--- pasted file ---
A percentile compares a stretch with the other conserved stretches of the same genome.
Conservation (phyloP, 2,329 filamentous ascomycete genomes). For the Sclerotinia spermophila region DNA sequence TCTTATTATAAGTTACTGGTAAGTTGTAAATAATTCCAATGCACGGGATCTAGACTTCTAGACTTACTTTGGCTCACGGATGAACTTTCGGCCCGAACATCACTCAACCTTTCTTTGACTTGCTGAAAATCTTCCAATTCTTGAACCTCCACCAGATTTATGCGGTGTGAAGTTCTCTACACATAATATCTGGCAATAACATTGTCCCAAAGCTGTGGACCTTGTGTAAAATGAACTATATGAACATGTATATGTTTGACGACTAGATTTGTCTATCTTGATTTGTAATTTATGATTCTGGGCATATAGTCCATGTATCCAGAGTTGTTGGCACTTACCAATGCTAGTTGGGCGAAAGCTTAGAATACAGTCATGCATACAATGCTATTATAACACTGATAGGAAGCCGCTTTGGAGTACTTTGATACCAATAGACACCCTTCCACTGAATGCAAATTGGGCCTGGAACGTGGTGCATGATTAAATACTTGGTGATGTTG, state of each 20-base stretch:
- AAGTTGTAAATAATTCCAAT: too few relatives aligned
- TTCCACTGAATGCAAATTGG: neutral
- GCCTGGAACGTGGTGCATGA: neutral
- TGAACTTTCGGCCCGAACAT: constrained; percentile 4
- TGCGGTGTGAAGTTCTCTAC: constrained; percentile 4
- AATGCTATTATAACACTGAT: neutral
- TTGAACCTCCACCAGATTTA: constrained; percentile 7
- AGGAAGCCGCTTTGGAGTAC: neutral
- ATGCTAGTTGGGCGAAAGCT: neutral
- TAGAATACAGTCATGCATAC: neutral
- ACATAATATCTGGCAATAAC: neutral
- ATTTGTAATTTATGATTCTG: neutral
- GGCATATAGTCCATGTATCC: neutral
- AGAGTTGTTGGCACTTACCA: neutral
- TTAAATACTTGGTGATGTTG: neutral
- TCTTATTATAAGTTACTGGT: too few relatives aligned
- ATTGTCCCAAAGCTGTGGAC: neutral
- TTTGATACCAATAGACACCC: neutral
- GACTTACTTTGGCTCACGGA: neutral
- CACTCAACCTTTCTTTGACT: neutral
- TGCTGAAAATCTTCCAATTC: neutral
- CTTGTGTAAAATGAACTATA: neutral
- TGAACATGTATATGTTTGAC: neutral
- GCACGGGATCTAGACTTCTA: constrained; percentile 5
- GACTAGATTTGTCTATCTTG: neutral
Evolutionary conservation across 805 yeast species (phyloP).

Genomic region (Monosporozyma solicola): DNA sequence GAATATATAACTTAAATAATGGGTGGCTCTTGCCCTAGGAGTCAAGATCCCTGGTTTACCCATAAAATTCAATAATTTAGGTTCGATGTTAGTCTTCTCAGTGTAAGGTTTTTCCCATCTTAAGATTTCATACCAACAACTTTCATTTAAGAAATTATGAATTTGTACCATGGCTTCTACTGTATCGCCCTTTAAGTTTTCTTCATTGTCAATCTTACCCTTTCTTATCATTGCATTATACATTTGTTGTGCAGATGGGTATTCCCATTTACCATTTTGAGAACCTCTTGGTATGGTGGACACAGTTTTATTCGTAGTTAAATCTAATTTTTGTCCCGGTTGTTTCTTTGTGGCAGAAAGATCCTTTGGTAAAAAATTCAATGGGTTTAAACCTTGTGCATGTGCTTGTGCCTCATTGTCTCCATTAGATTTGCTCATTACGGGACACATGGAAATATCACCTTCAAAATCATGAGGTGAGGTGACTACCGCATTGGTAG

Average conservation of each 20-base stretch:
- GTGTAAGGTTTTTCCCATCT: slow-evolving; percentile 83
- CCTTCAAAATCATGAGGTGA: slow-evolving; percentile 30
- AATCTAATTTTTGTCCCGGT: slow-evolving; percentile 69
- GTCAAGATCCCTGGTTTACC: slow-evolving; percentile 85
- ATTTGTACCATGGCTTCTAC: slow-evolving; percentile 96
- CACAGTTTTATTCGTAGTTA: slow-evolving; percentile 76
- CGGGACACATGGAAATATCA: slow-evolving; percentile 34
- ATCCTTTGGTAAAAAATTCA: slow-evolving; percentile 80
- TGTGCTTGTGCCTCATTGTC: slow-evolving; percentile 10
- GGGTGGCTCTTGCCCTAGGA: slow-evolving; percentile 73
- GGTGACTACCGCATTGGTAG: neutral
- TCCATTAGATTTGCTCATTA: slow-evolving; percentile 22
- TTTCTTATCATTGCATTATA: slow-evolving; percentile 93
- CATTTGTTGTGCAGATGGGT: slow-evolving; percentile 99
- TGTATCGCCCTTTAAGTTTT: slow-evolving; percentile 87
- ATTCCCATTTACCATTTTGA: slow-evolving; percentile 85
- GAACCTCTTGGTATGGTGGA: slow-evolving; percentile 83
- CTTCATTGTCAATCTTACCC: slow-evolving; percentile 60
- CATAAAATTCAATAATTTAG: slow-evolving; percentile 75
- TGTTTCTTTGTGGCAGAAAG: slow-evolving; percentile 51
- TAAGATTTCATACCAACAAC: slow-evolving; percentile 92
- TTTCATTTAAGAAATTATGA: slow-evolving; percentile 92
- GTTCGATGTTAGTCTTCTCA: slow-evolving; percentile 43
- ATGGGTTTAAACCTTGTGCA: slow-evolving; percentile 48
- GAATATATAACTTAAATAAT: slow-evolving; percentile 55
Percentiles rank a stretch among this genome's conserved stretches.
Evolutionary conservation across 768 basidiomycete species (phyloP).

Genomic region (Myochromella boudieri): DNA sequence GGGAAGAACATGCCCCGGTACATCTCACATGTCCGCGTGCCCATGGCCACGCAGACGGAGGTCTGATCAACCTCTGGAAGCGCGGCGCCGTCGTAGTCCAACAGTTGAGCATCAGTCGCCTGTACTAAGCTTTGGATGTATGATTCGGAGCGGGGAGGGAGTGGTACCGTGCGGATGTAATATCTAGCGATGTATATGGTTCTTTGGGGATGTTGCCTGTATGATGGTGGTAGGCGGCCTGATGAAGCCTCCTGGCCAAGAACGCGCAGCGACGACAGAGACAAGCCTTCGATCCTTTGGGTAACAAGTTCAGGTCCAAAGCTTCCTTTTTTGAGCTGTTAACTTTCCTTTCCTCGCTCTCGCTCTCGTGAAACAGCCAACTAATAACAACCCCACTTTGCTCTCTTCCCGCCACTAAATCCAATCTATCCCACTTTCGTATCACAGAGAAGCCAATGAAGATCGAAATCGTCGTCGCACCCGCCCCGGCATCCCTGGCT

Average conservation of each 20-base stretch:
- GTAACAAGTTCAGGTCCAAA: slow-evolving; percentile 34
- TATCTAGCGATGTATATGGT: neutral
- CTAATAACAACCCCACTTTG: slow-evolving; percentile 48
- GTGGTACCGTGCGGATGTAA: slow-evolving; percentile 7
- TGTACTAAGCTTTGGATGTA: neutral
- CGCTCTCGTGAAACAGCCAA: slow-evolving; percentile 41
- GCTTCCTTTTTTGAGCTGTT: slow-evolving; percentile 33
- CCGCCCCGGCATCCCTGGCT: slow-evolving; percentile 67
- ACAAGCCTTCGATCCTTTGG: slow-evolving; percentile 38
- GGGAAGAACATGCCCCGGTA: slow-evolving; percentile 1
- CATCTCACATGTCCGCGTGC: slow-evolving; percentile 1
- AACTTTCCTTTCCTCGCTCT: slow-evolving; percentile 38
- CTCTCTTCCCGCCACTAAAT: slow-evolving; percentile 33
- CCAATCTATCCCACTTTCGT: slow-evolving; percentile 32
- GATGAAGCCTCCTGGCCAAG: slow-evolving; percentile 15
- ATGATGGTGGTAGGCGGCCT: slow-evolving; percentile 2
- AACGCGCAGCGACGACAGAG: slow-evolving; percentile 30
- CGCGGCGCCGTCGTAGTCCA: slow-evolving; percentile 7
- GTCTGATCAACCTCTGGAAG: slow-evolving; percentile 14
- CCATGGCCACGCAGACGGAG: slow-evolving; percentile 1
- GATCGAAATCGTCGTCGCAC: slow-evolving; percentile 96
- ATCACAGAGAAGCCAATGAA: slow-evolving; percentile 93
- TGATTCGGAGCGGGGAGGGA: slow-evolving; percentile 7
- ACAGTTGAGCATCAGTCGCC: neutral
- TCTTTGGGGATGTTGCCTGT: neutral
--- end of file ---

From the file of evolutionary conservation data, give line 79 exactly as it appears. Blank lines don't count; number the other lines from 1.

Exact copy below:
- CCATGGCCACGCAGACGGAG: slow-evolving; percentile 1